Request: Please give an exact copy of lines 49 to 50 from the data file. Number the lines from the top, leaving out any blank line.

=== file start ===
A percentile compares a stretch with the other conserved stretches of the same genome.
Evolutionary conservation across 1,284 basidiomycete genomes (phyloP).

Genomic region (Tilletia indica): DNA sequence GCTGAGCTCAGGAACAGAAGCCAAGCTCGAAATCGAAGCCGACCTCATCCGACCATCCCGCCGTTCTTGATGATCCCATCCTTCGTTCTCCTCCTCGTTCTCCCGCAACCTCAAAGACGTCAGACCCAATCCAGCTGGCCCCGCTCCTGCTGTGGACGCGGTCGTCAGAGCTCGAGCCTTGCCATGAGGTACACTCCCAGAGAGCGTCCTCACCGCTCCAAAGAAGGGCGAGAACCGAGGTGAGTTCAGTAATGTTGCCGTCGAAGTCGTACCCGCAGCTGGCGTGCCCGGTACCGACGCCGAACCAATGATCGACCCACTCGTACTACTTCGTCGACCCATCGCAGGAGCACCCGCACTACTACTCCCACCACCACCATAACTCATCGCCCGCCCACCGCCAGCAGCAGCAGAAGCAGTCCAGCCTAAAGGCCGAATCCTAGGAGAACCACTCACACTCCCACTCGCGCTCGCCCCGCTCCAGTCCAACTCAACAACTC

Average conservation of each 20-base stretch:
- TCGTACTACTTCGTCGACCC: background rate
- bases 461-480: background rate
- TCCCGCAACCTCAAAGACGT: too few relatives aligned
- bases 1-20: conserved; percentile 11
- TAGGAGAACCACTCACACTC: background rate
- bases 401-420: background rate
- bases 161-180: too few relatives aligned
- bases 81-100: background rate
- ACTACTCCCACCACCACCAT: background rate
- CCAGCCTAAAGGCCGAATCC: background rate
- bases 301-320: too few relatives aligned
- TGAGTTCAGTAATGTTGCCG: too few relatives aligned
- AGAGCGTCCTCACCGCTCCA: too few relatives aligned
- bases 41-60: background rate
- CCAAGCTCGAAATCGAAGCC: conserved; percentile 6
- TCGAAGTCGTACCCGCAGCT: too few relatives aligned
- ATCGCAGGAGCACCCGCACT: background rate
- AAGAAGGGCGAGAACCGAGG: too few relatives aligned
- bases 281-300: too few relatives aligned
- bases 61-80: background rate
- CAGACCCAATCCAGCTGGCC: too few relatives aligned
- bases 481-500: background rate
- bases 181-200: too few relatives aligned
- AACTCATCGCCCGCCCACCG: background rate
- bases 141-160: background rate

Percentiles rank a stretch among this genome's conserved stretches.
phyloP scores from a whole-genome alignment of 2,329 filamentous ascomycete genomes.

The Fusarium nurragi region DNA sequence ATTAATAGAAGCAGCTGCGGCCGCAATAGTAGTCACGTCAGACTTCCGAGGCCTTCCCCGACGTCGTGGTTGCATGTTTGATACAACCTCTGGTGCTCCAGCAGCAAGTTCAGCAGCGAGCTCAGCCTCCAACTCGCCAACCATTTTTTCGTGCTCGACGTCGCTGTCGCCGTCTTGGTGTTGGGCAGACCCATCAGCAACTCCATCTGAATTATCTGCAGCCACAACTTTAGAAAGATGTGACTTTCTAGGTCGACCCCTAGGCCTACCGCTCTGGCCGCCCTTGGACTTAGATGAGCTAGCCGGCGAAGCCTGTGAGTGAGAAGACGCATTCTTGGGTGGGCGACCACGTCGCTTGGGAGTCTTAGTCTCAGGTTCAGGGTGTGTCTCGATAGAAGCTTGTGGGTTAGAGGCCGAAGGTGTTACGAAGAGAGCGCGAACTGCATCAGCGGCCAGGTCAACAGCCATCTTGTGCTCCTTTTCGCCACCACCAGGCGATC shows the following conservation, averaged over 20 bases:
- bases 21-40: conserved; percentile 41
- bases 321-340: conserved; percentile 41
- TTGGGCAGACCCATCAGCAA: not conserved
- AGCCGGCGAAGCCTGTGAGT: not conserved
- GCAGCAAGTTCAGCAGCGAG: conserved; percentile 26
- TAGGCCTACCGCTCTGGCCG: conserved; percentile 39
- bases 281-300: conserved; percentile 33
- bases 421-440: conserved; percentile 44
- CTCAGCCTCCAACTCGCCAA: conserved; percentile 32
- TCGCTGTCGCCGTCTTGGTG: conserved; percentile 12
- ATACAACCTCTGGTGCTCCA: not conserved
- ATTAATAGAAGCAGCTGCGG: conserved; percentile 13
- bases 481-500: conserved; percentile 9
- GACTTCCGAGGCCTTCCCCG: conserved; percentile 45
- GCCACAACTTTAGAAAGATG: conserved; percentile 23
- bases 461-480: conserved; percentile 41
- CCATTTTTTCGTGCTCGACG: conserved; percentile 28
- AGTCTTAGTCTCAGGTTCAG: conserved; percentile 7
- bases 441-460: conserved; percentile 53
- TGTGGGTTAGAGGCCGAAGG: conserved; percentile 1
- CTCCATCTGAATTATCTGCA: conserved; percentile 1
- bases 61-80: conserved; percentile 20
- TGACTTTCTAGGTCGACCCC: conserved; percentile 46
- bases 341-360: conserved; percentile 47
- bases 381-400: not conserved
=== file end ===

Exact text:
- CCATTTTTTCGTGCTCGACG: conserved; percentile 28
- AGTCTTAGTCTCAGGTTCAG: conserved; percentile 7